CD Brewster's Rooster (CD 4646124),
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Brewster's Rooster


  • 1. Slanted Sky
    2. Hilltop Dancer
    3. No Finesse
    4. Kickback
    5. Chelsea Bridge
    6. Haywain
    7. Counter Measures
    8. Brewster's Rooster
    9. Going for a Burton
  • Additional Info
    Manufacturer Part Number (MPN): 001314802

  • Credits
    Producer
    EngineerJoe Ferla

    Personnel: Drew Gress (double bass); Jack DeJohnette (drums); John Abercrombie (guitar); John Surman (soprano saxophone, baritone saxophone).
    Audio Mixers: Jack DeJohnette; Joe Ferla; John Surman.
    Photographer: Robert Lewis.
    In his nearly 50-year career, saxophonist and composer John Surman has played and recorded in as many settings as one might imagine. Whether it's experimental free music, rockist fusion projects, large ensembles, solo, duets, concept recordings, you name it. Surman's 2009 ECM release BREWSTER'S ROOSTER is a pretty straight-ahead jazz date, here accompanied by guitarist John Abercrombie, drummer Jack DeJohnette (with whom he recorded the stellar DUETS set in 2007), and bassist Drew Gress. Further, the sound on the recording, while contemporary, does hearken back to the heady days of ECM in the late 1970s. Seven of the nine cuts here are Surman originals, the two covers are an utterly gorgeous reading of "Chelsea Bridge," and John Warren's "Slanted Sky" which opens the set. The band can swing when they need (or want) to: check the set's second cut, "Hilltop Dsancer," with some beautifully understated work by Abercrombie and double-timed, Latin syncopation by DeJohnette. "Slanted Sky" is a more atmospheric tune; it's slow, but flows nearly pastorally with Surman's horn moving through the melody and taking the improvisation into subtle territory. The reading of Billy Strayhorn's "Chelsea Bridge is particularly lovely here too. Surman's baritone is painted beautifully by Abercrombie's subtle chord voicings and the sparse arrangement. But it's the saxophonist's lyricism that impresses most, tender and tough with that slight edge in his tone. "Haywai," is a slightly more out with an excellent and prolonged contrapuntal exchange between Surman and Abercrombie. Overall, BREWSTER'S ROOSTER is another high point in Surman's career. This studio band is as sympathetic as his working road unit, and Surman's willingness to place the tradition in the context of his more contemporary, sometimes ambiguous harmonic explorations reveal the roots, shoots, and branches of his art.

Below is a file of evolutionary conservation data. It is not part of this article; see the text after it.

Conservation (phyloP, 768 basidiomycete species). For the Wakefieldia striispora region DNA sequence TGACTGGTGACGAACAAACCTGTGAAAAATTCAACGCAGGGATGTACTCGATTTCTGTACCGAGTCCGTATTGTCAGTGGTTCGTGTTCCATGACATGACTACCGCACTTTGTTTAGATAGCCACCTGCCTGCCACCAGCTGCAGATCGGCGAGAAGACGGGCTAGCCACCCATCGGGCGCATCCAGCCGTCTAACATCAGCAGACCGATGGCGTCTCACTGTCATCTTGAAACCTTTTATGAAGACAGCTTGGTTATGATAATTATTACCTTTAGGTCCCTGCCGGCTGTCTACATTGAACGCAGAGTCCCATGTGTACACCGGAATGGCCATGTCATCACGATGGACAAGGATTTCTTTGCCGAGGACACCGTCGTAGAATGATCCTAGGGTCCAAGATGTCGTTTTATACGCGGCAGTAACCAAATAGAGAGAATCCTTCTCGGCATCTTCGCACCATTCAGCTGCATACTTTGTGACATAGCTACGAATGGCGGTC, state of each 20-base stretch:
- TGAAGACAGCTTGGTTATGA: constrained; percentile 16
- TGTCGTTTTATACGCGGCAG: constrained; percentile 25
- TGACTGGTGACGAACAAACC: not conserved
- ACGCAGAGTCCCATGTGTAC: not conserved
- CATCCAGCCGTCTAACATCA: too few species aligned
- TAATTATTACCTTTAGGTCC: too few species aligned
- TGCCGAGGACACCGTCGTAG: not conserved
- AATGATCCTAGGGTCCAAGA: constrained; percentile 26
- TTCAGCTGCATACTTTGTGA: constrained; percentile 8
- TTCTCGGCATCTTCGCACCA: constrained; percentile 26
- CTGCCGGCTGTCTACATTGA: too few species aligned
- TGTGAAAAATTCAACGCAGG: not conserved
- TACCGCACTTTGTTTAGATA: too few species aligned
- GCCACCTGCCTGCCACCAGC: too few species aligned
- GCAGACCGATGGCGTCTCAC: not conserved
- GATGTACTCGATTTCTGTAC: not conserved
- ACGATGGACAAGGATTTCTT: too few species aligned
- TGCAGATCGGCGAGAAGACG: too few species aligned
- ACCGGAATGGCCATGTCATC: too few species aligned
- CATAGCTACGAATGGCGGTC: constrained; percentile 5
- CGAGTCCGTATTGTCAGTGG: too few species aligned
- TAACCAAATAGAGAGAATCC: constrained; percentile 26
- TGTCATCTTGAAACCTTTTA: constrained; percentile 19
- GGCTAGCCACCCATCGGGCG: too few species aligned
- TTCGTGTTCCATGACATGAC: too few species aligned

• Critic Reviews
    Down Beat (p.62) - 3.5 stars out of 5 -- "[A] song like 'Kickback' has the advantage of sounding like a classic Gateway Trio song with the bonus of Surman's hefty deliver, the song a driving vamp that both swings and rocks."
    JazzTimes (p.69) - "BREWSTER'S ROOSTER is a quintessential ECM album, with tranquility hanging over the session....There within that contrast of subtlety and aggression lies the appeal of the music."
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